NASA has created a video detailing the destructive effects of a black hole on a nearby star.
The animated video is based on their observations of a real black hole located 290 million light-years away from Earth.
According to a report by NASA, the data about the black hole was gathered with the help of three orbiting X-ray telescopes. The one-minute clip shows a star slowly moving towards a black hole, which is named PGC O43234. The scientists explained this black hole weighs a few million times the sun's mass.
As the star gets close to the black hole, it gets sucked in until it gets completely ripped apart. During this process, which is referred to as tidal disruptions, the rest of the star falls toward the center of the black hole while some of its debris are thrown outward.
This contradicts the common notion nothing can escape a black hole, not even light.
For Jon Miller of Ann Arbor's University of Michigan and lead author of the study, this data depicts what really happens to stars when they encounter a black hole.
"We have seen evidence for a handful of tidal disruptions over the years and have developed a lot of ideas of what goes one," he said in a press release from NASA. "This one is the best chance we have had so far to really understand what happens when a black hole shreds a star."
According to the study's co-author Jelle Kaastra, the black hole absorbs everything from the star. However, since it cannot suck everything up at the same time, debris are oftentimes spewed outwards from its center, Popular Science reported.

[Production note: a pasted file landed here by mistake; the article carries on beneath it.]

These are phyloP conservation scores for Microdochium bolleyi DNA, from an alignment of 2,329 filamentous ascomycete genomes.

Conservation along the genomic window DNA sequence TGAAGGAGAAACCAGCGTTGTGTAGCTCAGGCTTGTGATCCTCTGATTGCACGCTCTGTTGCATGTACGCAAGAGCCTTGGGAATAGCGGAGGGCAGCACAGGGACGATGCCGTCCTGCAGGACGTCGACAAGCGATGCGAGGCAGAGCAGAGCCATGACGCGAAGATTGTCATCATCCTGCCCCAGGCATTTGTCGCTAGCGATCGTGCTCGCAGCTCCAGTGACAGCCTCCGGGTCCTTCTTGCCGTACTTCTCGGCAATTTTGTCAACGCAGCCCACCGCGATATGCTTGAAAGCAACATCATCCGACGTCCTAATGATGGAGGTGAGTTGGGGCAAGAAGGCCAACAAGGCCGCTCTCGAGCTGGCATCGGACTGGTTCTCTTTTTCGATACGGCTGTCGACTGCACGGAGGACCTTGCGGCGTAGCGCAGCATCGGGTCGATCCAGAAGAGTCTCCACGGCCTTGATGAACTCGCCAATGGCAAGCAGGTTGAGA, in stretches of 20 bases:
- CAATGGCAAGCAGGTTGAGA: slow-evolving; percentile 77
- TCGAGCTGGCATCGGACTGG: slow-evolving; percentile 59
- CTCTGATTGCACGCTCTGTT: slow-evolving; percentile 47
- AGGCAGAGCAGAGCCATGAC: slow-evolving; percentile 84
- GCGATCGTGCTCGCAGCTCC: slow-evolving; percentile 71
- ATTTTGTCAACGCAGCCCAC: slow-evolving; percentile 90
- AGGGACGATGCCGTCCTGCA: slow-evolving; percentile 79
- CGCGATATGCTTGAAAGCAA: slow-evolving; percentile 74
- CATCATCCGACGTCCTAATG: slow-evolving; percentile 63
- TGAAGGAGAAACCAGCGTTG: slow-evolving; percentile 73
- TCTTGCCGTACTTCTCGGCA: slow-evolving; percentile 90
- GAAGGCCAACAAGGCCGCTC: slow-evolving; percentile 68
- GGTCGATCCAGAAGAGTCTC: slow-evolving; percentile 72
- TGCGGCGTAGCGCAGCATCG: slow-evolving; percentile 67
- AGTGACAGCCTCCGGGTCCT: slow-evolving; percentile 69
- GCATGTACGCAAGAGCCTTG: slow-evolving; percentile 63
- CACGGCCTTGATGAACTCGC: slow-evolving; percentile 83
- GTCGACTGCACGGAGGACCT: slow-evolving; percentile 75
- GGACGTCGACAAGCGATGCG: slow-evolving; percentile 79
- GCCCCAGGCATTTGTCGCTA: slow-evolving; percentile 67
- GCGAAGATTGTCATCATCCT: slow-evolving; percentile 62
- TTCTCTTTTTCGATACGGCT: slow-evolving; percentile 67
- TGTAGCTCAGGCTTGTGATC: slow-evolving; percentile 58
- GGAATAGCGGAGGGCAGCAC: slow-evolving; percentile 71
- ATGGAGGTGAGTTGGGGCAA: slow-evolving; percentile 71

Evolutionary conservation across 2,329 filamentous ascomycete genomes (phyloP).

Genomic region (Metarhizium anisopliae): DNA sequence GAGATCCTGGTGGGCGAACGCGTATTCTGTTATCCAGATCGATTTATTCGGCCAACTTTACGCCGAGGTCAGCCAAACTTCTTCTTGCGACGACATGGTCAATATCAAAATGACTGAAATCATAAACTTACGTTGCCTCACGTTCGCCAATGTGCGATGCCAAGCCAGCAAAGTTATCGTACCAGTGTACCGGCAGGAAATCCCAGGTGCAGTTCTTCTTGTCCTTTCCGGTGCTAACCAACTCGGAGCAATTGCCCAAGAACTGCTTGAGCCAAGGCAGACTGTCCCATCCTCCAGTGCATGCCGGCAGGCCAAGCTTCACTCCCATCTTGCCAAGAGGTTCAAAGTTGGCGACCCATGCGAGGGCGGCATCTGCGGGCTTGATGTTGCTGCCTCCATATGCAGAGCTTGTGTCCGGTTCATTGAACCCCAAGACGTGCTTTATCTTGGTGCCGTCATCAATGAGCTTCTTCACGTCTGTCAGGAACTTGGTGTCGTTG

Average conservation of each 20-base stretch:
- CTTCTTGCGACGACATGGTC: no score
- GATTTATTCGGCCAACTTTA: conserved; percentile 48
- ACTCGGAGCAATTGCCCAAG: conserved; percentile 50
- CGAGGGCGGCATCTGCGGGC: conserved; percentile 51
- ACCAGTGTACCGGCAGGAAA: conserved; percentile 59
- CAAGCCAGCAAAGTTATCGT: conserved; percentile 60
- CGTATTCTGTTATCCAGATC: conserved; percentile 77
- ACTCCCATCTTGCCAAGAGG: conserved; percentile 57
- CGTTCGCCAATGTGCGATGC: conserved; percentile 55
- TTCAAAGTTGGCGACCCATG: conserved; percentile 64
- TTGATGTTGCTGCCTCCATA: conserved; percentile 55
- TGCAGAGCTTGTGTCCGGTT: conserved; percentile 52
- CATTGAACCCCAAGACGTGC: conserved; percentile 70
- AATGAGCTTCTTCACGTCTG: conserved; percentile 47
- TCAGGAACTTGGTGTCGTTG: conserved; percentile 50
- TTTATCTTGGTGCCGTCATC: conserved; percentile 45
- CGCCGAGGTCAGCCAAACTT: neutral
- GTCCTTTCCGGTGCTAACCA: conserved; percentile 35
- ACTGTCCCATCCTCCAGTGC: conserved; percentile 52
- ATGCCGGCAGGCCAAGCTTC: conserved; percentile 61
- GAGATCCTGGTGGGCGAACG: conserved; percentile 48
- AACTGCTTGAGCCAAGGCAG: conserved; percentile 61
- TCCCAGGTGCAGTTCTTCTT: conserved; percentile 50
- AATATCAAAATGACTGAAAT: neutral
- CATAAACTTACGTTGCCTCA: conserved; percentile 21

"The black hole tears the star apart and starts swallowing material really quickly, but that's not the end of the story," she said in a statement. "The black hole can't keep up that pace so it expels some of the material outwards."
This material then forms the cloud-like structure surrounding the black hole. But, since this cloud or wind is not moving fast enough, it still cannot escape the black hole's gravitational pull.
Although the study on PGC O43234 has provided scientists enough information regarding the effects of black holes, they are still looking for other similar events. They then intend to use these to create more details theoretical models showing the effects of a black hole's gravitational pull on nearby objects.
The study conducted by the researchers was published on October 22 in the scientific journal Nature.
Check out the video of a black hole swallowing a star below.